"I think a lot more now in terms of the things a vendor has to be aware of," Sims explains. "In consulting, you try to build up your individual name. Now, I'm trying to build the product's name."

Marketing Overhead

Building the product's name is a job unto itself, requiring both additional work and expense. Sims hired Camille Griep, a sales and marketing director with experience in the San Francisco Bay area. Griep had recently returned to her hometown of Billings from Silicon Valley.

While her salary is undoubtedly his biggest marketing-related expense, it's far from being the only one. Next month, Flux will run its first national magazine advertisement, a full-page, color ad in Java Report. The professionally redesigned Web site - which replaced a homegrown site - cost "more than I ever thought I'd spend on a Web site," Sims says.

He also needed a new logo and other graphic design work. And next year, Flux will start making the trade show rounds, which will add the expenses of booth rental, product brochures and marketing collateral, in addition to travel expenses.

Personnel

So far, Griep is Sims' only new hire; he already had an office manager. But he'll hire more staff as sales increase. And with additional employees, Sims says, he anticipates additional overhead: He'll have more paperwork and management responsibility as he takes on the tasks of looking after employees' career concerns and job satisfaction.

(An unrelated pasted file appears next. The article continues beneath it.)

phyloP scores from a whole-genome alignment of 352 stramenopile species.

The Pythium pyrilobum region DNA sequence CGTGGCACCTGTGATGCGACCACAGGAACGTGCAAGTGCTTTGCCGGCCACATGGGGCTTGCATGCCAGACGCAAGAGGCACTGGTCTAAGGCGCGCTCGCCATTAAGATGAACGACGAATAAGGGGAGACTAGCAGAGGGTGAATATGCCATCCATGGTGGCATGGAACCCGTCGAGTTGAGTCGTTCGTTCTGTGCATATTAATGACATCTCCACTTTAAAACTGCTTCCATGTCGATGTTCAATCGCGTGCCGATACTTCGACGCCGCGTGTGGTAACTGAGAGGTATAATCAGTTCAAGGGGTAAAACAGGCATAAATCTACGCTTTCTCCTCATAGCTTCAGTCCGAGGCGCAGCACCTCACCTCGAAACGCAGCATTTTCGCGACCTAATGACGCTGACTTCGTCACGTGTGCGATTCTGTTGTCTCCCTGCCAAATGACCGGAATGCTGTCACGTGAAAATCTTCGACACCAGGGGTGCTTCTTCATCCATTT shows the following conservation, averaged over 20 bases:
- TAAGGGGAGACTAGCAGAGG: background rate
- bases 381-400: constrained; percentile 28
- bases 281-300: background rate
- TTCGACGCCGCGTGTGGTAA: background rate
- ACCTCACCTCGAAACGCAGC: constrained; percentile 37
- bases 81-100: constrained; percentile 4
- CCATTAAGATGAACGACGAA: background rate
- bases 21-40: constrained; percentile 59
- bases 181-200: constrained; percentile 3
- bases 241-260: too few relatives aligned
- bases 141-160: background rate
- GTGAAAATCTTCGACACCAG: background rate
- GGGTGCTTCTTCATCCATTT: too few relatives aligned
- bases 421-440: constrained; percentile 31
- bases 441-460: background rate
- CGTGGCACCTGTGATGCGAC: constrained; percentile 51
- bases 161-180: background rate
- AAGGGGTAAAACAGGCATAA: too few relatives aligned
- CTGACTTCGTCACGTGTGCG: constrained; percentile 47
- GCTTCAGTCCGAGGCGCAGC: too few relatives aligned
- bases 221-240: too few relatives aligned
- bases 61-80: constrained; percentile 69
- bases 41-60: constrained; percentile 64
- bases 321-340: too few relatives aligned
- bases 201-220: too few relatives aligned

In the absence of full-time staff, Sims is relying more than ever on professional services to get the job done. As an independent consultant, he already had an accountant and an attorney, but he has more work for them now - especially for the attorney. Both charge him on an hourly basis, but since Sims is in Billings, the fees are more affordable than they'd be in a large metropolitan area, he says.

Sims also contracted with a professional designer for his revamped Web site and logo and with an advertising agency to design the ad in Java Review. Next year, he may seek out additional services, such as trade show planning and management and even systems administration for his growing LAN.

"Those things take time away from what I need to be doing to get the product going," Sims explains. "Tweaking my network isn't going to help the product. Coordinating plans for a trade show isn't necessarily something I should be doing. My expertise is the technology."